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Medical News Today: Mining Ebola tweets yields valuable outbreak information

Last year, in the 3 days before the outbreak was officially announced, over 60 million people received tweets about the Ebola outbreak in West Africa, say the authors of a new study published in the American Journal of Infection Control that investigates the useful role that Twitter can play in outbreak monitoring and control.
map of Nigeria
In the 3 days prior to Nigeria’s official announcement about Ebola, Twitter users had already shared around 1,500 tweets about the outbreak.

Social media allow users to play active roles in spreading news. Users can share insights, opinions, fears and ideas, outside the contexts of conventional public health channels.

Twitter is a popular social media application where users can send short messages – called “tweets” – of up to 140 characters. The ability to “retweet” a received message allows for rapid and broad distribution of information.

Worldwide, over 58 million tweets a day are generated by a diverse and growing community of over 645 million registered Twitter users.

Timely information gathering is crucial in outbreak surveillance and an important part of limiting disease spread and ensuring appropriate public health education.

Researchers are increasingly turning to social media as rich seams of data, which, if mined appropriately, can help capture epidemic trends and other important surveillance information.

For example, a geography professor at San Diego State University has developed a social media monitoring model that uses Twitter to track the spread of influenza.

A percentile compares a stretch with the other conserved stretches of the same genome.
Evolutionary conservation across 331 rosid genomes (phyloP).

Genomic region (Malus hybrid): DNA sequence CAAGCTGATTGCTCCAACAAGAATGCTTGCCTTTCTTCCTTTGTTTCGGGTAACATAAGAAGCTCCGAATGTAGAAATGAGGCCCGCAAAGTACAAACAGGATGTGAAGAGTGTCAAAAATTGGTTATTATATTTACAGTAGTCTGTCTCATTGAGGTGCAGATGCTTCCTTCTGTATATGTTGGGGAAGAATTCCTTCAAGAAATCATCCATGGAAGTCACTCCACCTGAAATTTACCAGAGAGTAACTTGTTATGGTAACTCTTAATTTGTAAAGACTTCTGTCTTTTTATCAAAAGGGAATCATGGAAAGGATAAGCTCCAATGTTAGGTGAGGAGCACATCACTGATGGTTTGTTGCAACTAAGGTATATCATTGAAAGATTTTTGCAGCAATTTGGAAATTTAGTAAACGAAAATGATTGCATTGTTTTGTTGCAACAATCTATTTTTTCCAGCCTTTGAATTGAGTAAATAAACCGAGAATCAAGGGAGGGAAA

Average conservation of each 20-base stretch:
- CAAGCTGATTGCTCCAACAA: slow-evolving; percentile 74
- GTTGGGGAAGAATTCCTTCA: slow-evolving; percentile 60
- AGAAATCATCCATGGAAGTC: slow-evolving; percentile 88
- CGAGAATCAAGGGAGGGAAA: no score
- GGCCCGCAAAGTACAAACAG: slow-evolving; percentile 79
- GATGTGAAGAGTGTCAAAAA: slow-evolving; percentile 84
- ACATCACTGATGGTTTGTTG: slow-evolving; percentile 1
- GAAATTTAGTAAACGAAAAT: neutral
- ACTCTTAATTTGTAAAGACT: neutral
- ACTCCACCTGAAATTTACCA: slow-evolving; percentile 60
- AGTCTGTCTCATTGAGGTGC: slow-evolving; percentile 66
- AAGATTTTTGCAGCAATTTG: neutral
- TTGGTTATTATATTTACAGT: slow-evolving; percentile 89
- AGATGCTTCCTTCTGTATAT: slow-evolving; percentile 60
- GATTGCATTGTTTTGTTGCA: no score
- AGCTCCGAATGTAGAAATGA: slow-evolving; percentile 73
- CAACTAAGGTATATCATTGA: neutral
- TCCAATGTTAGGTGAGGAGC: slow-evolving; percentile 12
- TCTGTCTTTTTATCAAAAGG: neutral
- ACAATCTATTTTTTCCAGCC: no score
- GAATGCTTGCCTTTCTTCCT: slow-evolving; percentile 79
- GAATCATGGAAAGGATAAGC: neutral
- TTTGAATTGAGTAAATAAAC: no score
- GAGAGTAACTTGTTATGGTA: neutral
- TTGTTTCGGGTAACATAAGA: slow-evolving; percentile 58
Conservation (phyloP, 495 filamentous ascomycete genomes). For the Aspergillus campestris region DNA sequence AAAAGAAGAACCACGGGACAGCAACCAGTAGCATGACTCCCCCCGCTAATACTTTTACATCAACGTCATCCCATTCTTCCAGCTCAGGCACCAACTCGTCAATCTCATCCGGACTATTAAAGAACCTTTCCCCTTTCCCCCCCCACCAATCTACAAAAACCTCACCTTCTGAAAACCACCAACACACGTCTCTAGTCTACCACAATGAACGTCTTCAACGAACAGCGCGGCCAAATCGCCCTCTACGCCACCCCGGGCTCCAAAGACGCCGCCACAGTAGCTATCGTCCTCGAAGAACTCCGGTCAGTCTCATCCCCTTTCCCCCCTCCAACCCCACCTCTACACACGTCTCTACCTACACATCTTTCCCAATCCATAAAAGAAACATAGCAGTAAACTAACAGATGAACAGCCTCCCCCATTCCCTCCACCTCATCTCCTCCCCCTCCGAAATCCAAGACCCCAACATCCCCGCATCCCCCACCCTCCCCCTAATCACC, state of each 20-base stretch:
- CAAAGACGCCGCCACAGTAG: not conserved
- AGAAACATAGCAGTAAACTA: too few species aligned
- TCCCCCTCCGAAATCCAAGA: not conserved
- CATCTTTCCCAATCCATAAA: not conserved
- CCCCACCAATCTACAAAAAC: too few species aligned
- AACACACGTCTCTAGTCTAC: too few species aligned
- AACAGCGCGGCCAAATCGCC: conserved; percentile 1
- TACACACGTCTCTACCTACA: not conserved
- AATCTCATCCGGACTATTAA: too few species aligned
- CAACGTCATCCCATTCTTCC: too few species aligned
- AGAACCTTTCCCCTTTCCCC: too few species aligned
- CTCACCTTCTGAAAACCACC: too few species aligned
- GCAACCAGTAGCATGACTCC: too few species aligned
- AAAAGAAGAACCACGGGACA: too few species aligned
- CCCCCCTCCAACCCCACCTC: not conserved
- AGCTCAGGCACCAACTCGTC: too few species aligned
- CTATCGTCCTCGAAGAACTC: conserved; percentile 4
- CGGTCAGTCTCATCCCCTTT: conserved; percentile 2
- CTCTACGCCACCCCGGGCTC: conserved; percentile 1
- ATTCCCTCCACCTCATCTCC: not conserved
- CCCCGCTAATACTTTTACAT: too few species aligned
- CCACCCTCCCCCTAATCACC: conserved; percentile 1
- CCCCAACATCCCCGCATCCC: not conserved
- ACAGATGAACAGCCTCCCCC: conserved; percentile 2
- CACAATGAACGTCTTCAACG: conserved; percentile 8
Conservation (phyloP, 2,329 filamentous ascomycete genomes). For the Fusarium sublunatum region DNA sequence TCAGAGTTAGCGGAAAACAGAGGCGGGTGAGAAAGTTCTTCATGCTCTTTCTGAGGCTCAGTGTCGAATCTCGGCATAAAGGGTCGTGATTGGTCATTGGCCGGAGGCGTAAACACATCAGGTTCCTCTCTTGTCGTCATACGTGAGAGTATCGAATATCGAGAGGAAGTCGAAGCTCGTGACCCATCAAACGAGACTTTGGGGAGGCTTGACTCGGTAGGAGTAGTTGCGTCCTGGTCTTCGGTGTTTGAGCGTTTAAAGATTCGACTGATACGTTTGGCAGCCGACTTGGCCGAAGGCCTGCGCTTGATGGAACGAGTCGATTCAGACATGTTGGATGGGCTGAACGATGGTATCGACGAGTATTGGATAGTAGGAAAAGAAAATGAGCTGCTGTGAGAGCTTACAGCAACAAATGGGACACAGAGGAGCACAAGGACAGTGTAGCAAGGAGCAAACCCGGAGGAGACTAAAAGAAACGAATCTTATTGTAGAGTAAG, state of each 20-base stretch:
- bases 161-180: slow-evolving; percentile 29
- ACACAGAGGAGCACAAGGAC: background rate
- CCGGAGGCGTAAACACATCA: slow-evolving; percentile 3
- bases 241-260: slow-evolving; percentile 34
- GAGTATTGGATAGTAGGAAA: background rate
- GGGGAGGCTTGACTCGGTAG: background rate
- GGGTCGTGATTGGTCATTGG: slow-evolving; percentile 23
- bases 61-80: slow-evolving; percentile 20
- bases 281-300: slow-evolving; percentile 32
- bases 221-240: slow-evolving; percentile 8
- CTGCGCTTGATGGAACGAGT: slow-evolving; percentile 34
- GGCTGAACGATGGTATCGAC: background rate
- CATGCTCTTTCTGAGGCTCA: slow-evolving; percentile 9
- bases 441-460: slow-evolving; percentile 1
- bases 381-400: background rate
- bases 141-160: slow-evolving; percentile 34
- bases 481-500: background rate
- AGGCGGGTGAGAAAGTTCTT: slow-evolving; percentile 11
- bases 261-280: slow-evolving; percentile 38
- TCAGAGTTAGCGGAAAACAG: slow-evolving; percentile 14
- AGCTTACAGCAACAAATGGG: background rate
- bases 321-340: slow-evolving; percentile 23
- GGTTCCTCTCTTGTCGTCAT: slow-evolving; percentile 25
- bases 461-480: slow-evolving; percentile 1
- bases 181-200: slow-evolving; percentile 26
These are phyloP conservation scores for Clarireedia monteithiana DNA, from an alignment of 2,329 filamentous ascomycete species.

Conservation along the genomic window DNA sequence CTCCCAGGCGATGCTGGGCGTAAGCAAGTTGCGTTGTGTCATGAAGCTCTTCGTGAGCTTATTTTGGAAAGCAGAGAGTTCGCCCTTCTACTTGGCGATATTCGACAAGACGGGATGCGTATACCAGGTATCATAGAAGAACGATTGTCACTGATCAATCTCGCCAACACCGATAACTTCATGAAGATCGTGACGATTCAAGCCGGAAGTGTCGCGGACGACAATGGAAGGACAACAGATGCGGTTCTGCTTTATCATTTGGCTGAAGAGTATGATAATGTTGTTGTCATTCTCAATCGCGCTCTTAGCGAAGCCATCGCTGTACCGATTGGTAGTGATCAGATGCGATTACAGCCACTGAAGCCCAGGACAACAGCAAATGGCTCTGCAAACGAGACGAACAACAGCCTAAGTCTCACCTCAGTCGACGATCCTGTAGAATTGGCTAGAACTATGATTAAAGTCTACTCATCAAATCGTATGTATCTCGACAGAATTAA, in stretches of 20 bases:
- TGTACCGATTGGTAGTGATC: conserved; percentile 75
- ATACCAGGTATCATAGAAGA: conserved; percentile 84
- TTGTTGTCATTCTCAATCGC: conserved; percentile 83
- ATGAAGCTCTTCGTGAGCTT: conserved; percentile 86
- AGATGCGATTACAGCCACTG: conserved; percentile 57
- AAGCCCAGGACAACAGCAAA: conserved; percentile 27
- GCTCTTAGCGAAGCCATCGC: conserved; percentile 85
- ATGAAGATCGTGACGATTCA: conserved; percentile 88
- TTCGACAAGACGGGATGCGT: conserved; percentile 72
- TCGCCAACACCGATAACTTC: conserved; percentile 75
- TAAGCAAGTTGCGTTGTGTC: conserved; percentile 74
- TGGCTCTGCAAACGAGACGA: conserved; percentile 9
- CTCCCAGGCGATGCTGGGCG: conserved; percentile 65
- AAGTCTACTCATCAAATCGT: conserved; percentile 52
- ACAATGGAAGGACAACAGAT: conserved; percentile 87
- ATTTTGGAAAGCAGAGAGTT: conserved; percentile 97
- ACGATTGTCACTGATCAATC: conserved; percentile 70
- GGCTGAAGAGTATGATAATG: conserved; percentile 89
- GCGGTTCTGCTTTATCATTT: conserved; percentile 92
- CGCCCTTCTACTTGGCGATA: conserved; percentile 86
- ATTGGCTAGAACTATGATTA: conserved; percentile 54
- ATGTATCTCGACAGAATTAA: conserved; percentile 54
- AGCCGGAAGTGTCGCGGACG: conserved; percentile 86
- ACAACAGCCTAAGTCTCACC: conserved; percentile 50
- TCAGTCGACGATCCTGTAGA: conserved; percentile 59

The Ebola outbreak in West Africa – which started in March 2014 – is now the largest and deadliest occurrence of Ebola virus disease to date, with over 11,000 lives claimed and over 27,000 reported cases.

For their study, two researchers from Columbia University School of Nursing in New York, analyzed Ebola-related tweets posted over a week in the early stages of the West African outbreak – from July 24th to August 1st 2014.

During that week, Nigeria reported its first case of Ebola virus disease, Sierra Leone declared a national state of emergency and the first American was diagnosed with the deadly disease.

Before official announcements were made by the Nigerian authorities, the World Health Organization and the US Centers for Disease Control and Prevention, people were sharing news about Ebola cases via Twitter.

‘A useful resource for spreading breaking health news’

In the 3 days prior to the Nigerian Ministry of Health’s official announcement of the country’s first confirmed case of Ebola, Twitter users had already shared around 1,500 tweets about Ebola.

For example, among the first tweets at this time in Nigeria were messages like “#EbolaVirus 1st case discovered Lagos, pls spread the word” and “Guys, #EbolaVirus is in Lagos. Be informed. Be careful.”

During the week covered by the study, the researchers analyzed over 42,000 tweets – 16,500 of which were unique and over 25,500 were retweets. Over the week, the spread of tweets multiplied by 63 times to over 4 billion user messages worldwide.

The researchers analyzed the timings, distribution and contents of the tweets. The content analysis – using natural language processing techniques – revealed that Twitter users’ main topics of discussions were risk factors, prevention education, disease trends, spread and location of Ebola, and compassion for countries in Africa.

The authors note that the number of Twitter users in African countries like Nigeria has increased exponentially, and it is “clear that Twitter is a useful resource for spreading breaking health news in these West African countries.”

They conclude that mining tweets could be a useful way to inform public health education:

“The results of this analysis indicate how Twitter can be used to support early warning systems in outbreak surveillance efforts in settings where surveillance systems are not optimal.”

MNT also recently learned how health-related tweets may have the potential to be helpful for hospitals. In a study led by the University of Arizona, researchers developed a model that showed with 75% accuracy how Twitter predicted asthma visits to the ER of a hospital on a given day.

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